Have you ever picked up a hot iron or perhaps a hot dog stick that was used for roasting that was inconspicuously set down for an innocent and unexpecting bystander to grab? As you grab hold of the stick you hear the warning come, "Careful, that might be hot," all while your senses still haven't communicated the burning flesh feeling. But you know it is coming.
This certainly deserves the catch phrase made famous by Homer Simpson, "D'oh."
That same feeling easily carries over to the world of snowmobiling.
I hate to admit an error so I always try to act as though nothing happened and conceal any injury as best I can, which can be kind of hard when I have only one ski left on the sled or the handlebars are bent down to form the same profile as the fuel tank. Or when my leg is bent in a very unnatural way and I am yelling at the top of my lungs in pain. Or I am bleeding profusely from an extremity.
There was that time in last year's Schooled video that shows me getting off my sled at the top of the hill and watching helplessly as it ghost rides into a rather large tree. The top of the tree snapped off and actually looked very spectacular and entertaining for a split second.
Of course, that left me sitting at the top of the hill wondering what just went wrong. The d'oh moment was when the sled would not respond the way I was asking and I ultimately had to step off and let it go. It was when I watched the replay that I realized why I threw the sled away. I was running a new high rise seat that I wasn't accustomed to and I tripped on the seat multiple times trying to get across to the other running board.
Have you ever been the last one at a creek crossing and all the options are gone? One ski finds itself on top of the opposite bank and the other underneath, while the rear of the sled is under water and all your buddies are long gone. After finding myself in this predicament a number of times I started using the jump-the-creek method. I usually ride along the creek bank for a while, looking for a spot with the most lip to help lift the skis as I grab a handful of throttle. it's just the landing that hurts.
Now I've learned to sacrifice the sled in those cases. In my younger days I would sacrifice my body to save the sled. Not any more. Snowmobile parts are like Doritos-they make more every day. Body parts are a little harder to come by, especially my vintage.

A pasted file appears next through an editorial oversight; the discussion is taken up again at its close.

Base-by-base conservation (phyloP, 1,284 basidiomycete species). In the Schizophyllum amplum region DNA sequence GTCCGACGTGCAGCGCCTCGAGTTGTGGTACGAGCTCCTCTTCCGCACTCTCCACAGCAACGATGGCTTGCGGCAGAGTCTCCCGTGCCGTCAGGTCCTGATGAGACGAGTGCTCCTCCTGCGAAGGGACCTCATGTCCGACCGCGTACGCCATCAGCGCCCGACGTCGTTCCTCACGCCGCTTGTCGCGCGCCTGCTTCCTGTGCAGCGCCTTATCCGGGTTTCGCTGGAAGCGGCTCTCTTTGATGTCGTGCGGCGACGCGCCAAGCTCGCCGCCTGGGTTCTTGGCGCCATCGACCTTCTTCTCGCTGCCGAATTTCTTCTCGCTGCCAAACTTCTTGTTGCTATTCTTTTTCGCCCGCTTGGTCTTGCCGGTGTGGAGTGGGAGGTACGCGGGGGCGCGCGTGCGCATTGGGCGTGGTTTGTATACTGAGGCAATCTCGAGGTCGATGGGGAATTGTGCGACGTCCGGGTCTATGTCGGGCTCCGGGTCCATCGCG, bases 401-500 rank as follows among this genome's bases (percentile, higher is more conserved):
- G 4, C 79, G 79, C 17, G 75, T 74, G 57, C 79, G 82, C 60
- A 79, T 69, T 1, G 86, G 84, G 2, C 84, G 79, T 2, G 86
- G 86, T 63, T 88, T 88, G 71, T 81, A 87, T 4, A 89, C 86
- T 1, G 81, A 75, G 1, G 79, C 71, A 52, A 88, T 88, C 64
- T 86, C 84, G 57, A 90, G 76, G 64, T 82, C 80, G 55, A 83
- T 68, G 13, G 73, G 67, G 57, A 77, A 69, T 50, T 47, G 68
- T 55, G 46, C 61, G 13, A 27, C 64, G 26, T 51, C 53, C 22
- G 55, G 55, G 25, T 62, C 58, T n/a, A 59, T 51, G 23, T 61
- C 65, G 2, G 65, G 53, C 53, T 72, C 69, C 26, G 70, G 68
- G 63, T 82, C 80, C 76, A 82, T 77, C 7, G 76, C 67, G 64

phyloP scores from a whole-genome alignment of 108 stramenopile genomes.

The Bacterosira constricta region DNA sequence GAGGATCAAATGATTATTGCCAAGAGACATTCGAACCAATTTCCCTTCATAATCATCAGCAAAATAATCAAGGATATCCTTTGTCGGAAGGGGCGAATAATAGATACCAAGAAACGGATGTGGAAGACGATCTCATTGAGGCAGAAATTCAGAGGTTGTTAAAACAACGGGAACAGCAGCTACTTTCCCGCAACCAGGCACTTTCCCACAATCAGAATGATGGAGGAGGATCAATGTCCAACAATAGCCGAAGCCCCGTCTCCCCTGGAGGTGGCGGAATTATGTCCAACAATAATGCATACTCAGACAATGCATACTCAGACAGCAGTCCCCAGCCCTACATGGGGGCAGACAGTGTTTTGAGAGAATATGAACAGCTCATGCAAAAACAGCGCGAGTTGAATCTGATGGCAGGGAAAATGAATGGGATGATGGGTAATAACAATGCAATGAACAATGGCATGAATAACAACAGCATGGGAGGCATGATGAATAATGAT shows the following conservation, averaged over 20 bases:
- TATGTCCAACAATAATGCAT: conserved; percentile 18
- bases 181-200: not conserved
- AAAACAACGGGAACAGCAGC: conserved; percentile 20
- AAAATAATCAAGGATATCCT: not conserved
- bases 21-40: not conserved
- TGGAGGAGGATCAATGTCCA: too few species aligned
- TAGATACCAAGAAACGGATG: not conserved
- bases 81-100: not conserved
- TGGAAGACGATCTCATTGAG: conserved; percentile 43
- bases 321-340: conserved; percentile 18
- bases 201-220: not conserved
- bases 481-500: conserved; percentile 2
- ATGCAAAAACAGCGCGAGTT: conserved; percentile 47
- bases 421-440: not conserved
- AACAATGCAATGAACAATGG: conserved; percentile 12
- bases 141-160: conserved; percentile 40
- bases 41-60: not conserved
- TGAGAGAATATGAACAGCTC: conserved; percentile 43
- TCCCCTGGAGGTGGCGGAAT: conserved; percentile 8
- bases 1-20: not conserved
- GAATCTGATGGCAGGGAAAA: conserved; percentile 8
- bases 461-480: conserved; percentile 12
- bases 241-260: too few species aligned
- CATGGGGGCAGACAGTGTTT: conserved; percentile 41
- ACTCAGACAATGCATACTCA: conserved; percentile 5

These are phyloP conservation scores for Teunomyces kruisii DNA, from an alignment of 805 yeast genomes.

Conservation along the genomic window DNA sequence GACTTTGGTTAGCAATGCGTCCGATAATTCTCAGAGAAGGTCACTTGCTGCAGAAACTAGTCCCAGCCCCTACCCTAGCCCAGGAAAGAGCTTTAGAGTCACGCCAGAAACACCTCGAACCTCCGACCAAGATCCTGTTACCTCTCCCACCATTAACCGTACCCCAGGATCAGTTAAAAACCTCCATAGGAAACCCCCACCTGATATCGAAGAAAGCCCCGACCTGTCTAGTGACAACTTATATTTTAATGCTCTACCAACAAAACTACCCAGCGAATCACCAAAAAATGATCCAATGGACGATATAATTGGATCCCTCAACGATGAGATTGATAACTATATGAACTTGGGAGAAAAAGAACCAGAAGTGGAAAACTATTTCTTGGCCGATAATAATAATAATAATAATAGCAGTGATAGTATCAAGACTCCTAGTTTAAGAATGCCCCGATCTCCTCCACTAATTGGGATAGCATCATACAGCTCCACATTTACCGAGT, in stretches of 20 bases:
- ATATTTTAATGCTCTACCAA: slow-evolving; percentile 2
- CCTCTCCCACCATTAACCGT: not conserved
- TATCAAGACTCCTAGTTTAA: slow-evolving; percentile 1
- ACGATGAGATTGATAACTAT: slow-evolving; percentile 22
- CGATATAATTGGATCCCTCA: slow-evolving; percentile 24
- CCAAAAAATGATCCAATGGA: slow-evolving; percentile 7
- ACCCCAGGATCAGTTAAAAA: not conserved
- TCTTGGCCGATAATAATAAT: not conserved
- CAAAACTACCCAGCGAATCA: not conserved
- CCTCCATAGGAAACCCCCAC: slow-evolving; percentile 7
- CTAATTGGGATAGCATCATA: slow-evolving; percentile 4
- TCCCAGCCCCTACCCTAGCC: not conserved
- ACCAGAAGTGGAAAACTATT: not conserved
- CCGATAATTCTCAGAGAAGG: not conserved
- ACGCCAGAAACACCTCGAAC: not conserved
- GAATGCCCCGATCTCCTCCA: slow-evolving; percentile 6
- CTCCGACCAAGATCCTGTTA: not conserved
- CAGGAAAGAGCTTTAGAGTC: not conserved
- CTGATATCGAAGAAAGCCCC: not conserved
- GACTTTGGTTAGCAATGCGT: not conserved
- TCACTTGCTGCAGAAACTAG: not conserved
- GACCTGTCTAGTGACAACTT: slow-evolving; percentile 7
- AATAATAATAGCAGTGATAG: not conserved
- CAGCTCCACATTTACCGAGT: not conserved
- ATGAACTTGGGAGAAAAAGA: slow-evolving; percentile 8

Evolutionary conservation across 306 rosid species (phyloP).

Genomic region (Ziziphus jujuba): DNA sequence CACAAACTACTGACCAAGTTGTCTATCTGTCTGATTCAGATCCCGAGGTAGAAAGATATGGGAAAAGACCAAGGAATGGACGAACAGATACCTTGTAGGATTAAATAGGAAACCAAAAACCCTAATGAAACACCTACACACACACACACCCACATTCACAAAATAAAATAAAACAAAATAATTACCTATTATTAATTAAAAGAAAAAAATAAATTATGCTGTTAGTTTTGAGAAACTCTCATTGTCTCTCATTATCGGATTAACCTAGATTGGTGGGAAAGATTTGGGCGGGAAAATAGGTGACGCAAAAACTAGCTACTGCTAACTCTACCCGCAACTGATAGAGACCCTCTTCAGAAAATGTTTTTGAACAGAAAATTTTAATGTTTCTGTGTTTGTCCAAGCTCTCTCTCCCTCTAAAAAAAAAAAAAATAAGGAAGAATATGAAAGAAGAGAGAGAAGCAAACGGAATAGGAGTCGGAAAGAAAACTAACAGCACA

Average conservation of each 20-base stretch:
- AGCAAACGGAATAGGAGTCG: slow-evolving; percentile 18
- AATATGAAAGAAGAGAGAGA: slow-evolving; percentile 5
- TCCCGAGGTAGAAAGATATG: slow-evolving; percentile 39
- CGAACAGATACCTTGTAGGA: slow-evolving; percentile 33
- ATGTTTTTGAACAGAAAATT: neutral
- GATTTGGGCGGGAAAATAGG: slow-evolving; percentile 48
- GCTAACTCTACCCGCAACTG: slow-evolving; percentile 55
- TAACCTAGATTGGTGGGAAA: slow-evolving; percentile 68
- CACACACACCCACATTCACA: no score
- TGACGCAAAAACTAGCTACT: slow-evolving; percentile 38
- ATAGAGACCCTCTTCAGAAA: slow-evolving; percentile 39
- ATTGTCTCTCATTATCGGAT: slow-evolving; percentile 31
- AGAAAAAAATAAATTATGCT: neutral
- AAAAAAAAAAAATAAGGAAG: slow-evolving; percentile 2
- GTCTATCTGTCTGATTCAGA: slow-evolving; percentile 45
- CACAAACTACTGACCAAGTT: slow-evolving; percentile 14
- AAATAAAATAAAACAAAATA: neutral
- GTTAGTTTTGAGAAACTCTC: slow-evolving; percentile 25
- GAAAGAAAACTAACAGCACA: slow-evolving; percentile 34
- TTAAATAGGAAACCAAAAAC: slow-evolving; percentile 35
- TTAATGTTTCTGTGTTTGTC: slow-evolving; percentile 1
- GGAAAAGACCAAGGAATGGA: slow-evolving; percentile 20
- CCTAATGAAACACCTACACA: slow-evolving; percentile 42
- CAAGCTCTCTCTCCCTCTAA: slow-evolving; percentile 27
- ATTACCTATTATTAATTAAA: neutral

More recently in my riding career I have learned to seek out the line that can only be reasonably negotiated once. When I get to the other side I can sit and watch the group mill around and point and wonder how he did that.
When you pick this ploy up it will make you a better rider than you actually are. It generally doesn't take long for the group to figure this out and then you're back to square one. On the other hand, if you ride with a different group every time out like myself, it will work over and over. That is, unless the likes of Chris Burandt show up to ruin my day. That's another subject, but it seems that if he is along I try extra hard to outdo him and almost every time I get myself in some kind of trouble.
If you are a very competitive person, most likely you have a friend like this. If I learned anything from Burandt it is the fact that he does not believe in dead ends. There simply is no such thing.
One day the group had been left for the wolves as Burandt and I were chasing each other around the hill. I had this feeling he should be the one leading. At that moment I found myself grabbing the brake and stopping on the sidehill with one ski hanging off a cliff. This was a situation where I couldn't get off and pull the ski around. After a quick evaluation and realizing that Burandt was hot on my trail-besides the fact that he wouldn't have stopped here anyway-I grabbed a hand full of throttle, held the brake for just long enough to build some turbo boost, released the brake and shot off the drop, landing with a poof in the powder and never letting off the throttle.
I did a quick look back and saw Burandt flailing off the edge. You see, he didn't see the drop, only me off in front and gaining distance on him. Of course he is a good enough rider that he recovered gracefully and soon had me in his sights again.
I recall one time while testing with the Arctic Cat engineering group in Sicamous, B.C., one of the guys (read: flatlander) got out of shape and found himself and the prototype sled hung up in a tree. I was the self-elected rescuer and began to make my way up the hill. Well, I didn't read the line right and zigged when I should have zagged and I never made it to the tree with the sled. The sled rolled 18 times to the bottom. Doritos, right? Wrong. It was a prototype so spare parts were scarce. D'oh.
It's the second guessing that will always cause the pain. Pick your line early. Look ahead, way ahead and have plan "B" and "C" ready and then don't deviate from your instinct. It's like, "Which side of the tree should I go to?" and at the last minute you change your mind and end up T-boning the tree.
No whimpering, no cowering, just execute fully and carry through with confidence. Confidence comes when you know the limits of yourself and your sled and stay right at the edge, zoned out and in your game.
Rasmussen, who owned and operated a snowmobile dealership for 25 years, is a long time competition hillclimber, holding multiple world championship titles, and is a founding member of RMSHA (Rocky Mountain Snowmobile Hillclimb Association). He currently owns and operates Snowmobile Research Services, a consulting firm dedicated to advancing the development of mountain sleds and furthering the sport of backcountry riding with his ride clinics. See his web site at www.riderasmussenstyle.com.